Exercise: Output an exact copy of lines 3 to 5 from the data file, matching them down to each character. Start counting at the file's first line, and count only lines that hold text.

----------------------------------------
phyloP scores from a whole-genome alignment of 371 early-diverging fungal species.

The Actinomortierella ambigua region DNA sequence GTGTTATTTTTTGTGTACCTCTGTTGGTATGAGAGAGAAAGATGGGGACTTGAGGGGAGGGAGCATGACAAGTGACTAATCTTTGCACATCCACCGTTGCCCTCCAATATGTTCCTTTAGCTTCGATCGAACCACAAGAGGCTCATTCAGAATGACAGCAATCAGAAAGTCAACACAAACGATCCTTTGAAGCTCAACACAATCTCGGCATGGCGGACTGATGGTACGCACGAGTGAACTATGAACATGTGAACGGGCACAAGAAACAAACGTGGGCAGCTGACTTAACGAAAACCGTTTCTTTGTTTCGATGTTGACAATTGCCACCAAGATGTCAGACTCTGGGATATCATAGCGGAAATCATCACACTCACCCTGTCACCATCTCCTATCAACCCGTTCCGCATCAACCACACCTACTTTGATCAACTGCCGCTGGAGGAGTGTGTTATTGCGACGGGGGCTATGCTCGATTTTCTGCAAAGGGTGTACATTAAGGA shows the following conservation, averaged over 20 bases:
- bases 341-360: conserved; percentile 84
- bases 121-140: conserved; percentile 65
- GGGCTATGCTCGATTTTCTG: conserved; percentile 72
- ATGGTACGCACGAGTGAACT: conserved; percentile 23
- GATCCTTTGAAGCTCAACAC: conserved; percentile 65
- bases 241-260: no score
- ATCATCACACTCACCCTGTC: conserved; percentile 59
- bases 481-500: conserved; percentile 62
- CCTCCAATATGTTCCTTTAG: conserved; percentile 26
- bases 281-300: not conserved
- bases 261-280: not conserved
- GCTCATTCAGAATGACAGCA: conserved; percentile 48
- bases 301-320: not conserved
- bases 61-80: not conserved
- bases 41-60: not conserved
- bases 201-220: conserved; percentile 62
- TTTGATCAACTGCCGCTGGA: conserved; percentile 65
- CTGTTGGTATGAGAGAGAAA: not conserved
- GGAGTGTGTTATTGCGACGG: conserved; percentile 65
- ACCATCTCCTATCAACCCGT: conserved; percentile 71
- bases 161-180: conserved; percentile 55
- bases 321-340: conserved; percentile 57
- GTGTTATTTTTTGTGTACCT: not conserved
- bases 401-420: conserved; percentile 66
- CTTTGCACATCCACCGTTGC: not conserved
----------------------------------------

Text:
- bases 341-360: conserved; percentile 84
- bases 121-140: conserved; percentile 65
- GGGCTATGCTCGATTTTCTG: conserved; percentile 72